SUNDAY, Aug. 26 (HealthDay News) -- The newer blood thinner Effient is no more effective than the widely used Plavix in preventing death, heart attacks or strokes, new research finds.
Nor is Effient (prasugrel) any safer than Plavix (clopidogrel) when it comes to bleeding complications in patients with acute coronary syndrome who have not had revascularization procedures such as bypass surgery or stenting.
The findings are scheduled to be presented Sunday at the European Society of Cardiology annual meeting in Munich and simultaneously published online in the New England Journal of Medicine.
The study was funded by Eli Lilly and Co. and Daiichi Sankyo Co., which co-developed Effient.
Acute coronary syndrome (ACS) includes heart attacks and other conditions, such as angina, which result from blocked coronary arteries.
Roughly 60 percent of patients with ACS undergo revascularization procedures to restore blood flow to the heart while the remaining 40 percent are managed by medications alone, the researchers said.
A previous trial of more than 13,000 ACS patients who were about to receive stents found that Effient was about 20 percent more effective than Plavix in preventing death, heart attacks and stroke. However, Effient also resulted in more cases of fatal bleeding.
This study was designed to look at a completely different group of ACS patients: those who did not undergo a revascularization procedure.
"This group of patients has never been exclusively studied before in a large-scale trial," said study author Dr. Matthew Roe, an associate professor of medicine at Duke University Medical Center in Durham, N.C.
Roe and other study authors reported financial ties with Eli Lilly, Daiichi Sankyo and other pharmaceutical companies.
For this study, 7,243 patients in 52 countries were randomized to receive 10 milligrams daily of Effient or 75 milligrams a day of Plavix. Both groups also took aspirin.
After an average follow-up of 17 months, 14 percent of patients receiving Effient died or had a heart attack or stroke, compared with 16 percent of those taking Plavix, not a statistically significant difference.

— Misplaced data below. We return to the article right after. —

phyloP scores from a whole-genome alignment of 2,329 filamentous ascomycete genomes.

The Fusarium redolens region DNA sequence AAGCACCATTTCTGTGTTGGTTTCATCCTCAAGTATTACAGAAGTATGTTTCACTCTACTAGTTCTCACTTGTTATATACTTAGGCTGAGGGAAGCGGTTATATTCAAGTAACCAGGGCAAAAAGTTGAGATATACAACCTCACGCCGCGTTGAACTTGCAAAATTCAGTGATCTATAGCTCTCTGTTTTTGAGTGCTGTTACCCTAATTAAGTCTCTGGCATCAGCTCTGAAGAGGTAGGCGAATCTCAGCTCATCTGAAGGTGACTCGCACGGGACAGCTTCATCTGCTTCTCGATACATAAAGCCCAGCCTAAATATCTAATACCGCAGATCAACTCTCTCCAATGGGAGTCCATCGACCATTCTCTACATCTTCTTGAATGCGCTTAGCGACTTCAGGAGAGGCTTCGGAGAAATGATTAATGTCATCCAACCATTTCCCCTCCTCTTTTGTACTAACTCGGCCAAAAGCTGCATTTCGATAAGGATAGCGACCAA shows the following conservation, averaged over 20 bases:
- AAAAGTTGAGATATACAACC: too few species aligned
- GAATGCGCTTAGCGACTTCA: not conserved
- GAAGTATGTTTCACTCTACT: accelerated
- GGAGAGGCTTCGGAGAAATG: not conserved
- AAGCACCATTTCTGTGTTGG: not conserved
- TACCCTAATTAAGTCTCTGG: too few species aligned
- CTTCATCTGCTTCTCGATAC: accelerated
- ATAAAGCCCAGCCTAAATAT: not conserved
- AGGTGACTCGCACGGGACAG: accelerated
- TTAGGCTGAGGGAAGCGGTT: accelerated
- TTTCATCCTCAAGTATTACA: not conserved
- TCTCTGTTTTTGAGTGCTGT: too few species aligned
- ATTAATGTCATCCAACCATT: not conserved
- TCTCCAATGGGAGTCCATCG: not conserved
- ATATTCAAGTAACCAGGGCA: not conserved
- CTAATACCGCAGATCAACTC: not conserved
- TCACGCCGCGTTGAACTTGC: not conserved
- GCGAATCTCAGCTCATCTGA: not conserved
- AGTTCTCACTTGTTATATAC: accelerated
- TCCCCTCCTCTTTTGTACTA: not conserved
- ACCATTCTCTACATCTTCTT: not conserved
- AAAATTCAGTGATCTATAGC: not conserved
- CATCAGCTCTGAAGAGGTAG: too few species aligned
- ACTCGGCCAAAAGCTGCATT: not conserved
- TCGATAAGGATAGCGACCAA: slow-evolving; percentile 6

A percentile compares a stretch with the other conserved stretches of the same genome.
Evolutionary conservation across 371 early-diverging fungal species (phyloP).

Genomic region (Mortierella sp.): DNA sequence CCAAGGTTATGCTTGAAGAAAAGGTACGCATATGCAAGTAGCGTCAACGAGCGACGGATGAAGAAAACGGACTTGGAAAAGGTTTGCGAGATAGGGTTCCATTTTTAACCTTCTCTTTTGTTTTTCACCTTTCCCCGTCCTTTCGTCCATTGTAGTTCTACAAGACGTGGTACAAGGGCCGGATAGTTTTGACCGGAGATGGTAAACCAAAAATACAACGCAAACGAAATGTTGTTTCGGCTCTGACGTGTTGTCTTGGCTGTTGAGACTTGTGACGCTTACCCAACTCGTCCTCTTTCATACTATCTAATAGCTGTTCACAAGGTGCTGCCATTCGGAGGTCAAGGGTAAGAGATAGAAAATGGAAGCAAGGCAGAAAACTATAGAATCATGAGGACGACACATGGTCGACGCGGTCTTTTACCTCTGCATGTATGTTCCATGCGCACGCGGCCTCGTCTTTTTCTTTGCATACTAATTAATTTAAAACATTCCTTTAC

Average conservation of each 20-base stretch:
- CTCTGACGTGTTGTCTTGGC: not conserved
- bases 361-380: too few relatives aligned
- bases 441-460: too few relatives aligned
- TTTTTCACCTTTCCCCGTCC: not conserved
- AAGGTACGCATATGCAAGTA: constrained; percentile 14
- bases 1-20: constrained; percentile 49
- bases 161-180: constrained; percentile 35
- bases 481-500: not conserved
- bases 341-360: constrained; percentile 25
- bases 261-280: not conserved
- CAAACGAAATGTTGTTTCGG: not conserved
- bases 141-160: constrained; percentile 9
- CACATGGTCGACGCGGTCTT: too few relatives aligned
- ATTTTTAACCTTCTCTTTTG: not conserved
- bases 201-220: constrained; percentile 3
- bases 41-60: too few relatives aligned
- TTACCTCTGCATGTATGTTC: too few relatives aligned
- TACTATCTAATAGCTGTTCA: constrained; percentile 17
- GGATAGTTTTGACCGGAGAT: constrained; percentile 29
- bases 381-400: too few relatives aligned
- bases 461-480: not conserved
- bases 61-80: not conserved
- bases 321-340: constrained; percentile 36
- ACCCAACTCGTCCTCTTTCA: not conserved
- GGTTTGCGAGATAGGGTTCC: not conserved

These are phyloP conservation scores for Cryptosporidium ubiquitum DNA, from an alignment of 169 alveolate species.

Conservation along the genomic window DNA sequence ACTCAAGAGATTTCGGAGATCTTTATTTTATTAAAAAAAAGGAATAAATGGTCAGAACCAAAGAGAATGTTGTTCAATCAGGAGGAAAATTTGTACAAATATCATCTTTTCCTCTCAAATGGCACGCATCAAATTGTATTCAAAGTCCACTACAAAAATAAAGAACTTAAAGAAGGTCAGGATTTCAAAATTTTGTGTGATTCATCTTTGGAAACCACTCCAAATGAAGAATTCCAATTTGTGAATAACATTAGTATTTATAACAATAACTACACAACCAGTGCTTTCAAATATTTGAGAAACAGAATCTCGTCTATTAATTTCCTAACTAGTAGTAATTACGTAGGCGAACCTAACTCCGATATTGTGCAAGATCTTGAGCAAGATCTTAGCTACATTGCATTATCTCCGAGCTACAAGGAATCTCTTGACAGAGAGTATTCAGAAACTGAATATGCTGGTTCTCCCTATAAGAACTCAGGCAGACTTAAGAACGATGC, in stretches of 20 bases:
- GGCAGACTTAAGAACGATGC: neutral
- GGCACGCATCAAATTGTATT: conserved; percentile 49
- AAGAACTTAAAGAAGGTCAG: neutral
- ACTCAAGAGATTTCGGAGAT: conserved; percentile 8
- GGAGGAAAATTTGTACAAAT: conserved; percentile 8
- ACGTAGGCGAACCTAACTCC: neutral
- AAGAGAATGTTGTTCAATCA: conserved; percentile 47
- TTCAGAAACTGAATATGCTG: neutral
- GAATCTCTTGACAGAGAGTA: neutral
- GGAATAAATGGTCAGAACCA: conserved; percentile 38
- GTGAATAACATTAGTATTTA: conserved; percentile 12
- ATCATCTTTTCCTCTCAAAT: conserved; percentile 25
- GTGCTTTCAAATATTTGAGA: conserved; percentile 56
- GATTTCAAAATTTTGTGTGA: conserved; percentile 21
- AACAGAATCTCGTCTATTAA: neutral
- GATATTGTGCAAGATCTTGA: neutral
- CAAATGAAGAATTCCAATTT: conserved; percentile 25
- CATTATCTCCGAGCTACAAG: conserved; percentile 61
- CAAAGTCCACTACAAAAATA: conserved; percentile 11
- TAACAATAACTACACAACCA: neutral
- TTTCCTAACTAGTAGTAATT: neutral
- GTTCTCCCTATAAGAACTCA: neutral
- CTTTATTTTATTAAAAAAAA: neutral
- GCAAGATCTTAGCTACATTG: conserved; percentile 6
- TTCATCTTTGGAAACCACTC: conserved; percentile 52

There was, however, some improvement in some health outcomes beyond the one-year mark in patients under the age of 75 taking Effient, the authors noted.
"There may be some patients who benefit for the longer term with platelet inhibitors," Roe said. "These patients that do not undergo revascularization may be fundamentally different from those who do [and] may need treatment longer. The exact reasons are not certain."
Plavix has the additional advantage of being inexpensive -- as little as about $35 for a month's supply since the drug went generic in May. Effient, on the other hand, can cost hundreds of dollars a month.
One expert noted that might make the difference when it comes to deciding which to prescribe for this group of patients.
"In the long run, it's going to come down to cost," said Dr. Christopher Cove, assistant director of the cardiac catheterization lab at the University of Rochester Medical Center. "Now that clopidogrel is generic, it's going to be tougher to prescribe a drug that's going to cost a lot more money without significant benefits."
The Mayo Clinic has more on acute coronary syndrome.
SOURCES: Matthew Roe, M.D., associate professor, medicine, Duke University Medical Center, Durham, N.C.; Christopher Cove, M.D., associate professor, medicine, and assistant director, cardiac catheterization lab, University of Rochester Medical Center, New York; Aug. 26, 2012, New England Journal of Medicine, online; Aug. 26, 2012, presentation, European Society of Cardiology annual meeting, Munich
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